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Joseph Haydn

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February 19, 1987 | HERBERT GLASS
Christopher Hogwood gave the illusion of being on home territory for the occasion of his Tuesday evening concert at Ambassador Auditorium, Pasadena. He was, after all, appearing with his band of British period specialists, the Academy of Ancient Music. But there was that telltale word, conductor, after his name. In the old days the title was director.
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ENTERTAINMENT
September 24, 1995 | Herbert Glass, Herbert Glass is a regular contributor to Calendar.
Conductors have been mouthing off for at least the past two decades about Joseph Haydn, the great undiscovered or unappreciated composer, the implication being that they would unfold before us Haydn's Classical wonders, and do it as a tonic for musicians and listeners grown slothful on a diet of late-Romantic excess. But it's usually just talk. Even our own Esa-Pekka Salonen, one of the most sympathetic Haydn conductors in the business, has promised L.A. lots and delivered very little.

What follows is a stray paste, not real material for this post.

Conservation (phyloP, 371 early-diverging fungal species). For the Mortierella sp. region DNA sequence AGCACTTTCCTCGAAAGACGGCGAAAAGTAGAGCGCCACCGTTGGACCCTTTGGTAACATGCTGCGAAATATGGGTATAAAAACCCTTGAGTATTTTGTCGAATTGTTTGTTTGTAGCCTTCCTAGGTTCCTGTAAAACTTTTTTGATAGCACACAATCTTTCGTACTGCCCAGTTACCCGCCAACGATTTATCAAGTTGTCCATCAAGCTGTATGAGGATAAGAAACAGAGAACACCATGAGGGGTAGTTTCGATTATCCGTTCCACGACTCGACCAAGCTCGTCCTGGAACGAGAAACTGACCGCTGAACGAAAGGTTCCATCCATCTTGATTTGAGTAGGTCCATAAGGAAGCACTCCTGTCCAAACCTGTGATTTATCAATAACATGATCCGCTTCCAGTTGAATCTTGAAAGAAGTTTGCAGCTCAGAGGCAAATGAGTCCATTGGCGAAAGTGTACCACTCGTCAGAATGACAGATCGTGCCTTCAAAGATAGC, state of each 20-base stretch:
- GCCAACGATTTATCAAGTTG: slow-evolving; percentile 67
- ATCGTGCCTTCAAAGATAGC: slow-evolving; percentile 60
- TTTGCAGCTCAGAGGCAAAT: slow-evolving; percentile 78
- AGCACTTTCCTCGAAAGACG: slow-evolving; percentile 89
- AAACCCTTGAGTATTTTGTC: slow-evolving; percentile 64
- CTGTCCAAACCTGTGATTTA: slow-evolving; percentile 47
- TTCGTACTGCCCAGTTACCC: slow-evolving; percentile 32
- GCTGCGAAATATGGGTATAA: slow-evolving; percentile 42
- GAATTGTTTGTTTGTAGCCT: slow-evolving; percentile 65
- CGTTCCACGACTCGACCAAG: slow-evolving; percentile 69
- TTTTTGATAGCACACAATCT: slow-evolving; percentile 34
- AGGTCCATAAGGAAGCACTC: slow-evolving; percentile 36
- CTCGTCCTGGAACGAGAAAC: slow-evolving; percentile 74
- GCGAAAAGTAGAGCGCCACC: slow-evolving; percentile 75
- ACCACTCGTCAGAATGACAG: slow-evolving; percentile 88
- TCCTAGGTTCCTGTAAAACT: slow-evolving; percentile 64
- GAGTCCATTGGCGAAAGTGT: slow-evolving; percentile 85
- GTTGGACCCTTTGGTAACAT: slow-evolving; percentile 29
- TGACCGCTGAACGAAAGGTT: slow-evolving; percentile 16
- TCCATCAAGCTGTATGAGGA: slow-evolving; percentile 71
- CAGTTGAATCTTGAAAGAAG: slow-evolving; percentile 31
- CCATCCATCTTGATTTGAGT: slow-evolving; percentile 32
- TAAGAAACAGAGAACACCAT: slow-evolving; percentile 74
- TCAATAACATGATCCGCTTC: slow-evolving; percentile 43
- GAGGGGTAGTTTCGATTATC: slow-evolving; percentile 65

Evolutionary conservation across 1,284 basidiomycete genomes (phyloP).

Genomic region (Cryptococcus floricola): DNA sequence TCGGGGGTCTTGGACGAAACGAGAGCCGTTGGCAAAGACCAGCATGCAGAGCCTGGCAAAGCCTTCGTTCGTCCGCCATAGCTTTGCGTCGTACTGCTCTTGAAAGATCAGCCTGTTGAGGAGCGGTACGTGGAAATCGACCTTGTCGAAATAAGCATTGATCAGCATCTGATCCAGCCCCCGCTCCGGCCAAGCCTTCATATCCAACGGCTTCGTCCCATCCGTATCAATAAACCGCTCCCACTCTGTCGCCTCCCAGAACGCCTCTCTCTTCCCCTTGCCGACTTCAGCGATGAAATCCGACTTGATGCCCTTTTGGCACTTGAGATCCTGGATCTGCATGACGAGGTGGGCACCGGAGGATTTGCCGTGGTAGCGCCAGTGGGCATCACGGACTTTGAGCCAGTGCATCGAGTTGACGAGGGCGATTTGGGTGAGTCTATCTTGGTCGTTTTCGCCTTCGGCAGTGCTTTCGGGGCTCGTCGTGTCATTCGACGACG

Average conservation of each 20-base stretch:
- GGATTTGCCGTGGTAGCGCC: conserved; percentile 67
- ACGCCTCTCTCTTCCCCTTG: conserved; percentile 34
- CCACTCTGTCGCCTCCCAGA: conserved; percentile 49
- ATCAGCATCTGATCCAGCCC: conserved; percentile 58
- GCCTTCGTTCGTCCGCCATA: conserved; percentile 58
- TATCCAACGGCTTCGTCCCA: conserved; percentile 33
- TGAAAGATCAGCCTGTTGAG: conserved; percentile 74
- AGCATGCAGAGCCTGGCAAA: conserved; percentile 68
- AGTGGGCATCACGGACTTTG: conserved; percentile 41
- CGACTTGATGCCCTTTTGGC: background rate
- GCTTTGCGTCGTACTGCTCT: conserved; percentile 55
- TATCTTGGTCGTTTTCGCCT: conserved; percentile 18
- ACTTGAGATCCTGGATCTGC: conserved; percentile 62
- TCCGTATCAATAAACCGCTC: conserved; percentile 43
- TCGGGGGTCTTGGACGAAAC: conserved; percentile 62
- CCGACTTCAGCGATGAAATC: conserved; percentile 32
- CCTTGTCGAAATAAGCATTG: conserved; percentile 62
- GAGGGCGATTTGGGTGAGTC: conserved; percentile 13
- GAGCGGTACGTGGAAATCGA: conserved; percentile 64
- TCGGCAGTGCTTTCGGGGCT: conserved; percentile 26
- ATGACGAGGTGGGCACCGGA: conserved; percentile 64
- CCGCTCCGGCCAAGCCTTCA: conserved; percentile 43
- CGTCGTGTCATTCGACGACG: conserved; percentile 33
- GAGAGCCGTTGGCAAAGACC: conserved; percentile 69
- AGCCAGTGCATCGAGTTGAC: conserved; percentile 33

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ENTERTAINMENT
November 1, 1992 | HERBERT GLASS, Herbert Glass is a regular contributor to Calendar.
The first recording by the Los Angeles Chamber Orchestra in some years of a program of symphonies by Joseph Haydn--and the first under its new music director Christof Perick (Dorian 90168)--is not to be welcomed simply as an expression of local boosterism or as just another solid addition to the already sizable Haydn discography.
ENTERTAINMENT
August 7, 1994 | Herbert Glass, Herbert Glass is a regular contributor to Calendar
The thought expressed in this column on an earlier occasion, that the best conductor for some music is no conductor at all, applies again in a pair of Deutsche Grammophon CDs documenting the conductorless Orpheus Chamber Orchestra's latest, happy encounters with symphonies of Joseph Haydn.
ENTERTAINMENT
June 9, 1991 | HERBERT GLASS, Herbert Glass is a regular contributor to The Times.
Joseph Haydn, Mozart's favorite composer, has prospered during the latter's nominal big year. And with the recording industry's characteristic--inevitably suicidal--overkill, Haydn, whose music still steadfastly refuses to sell, is running a not-that-close but still-unprecedented strong second to Mozart in sheer volume of recordings released this year.
ENTERTAINMENT
August 7, 1994 | Herbert Glass, Herbert Glass is a regular contributor to Calendar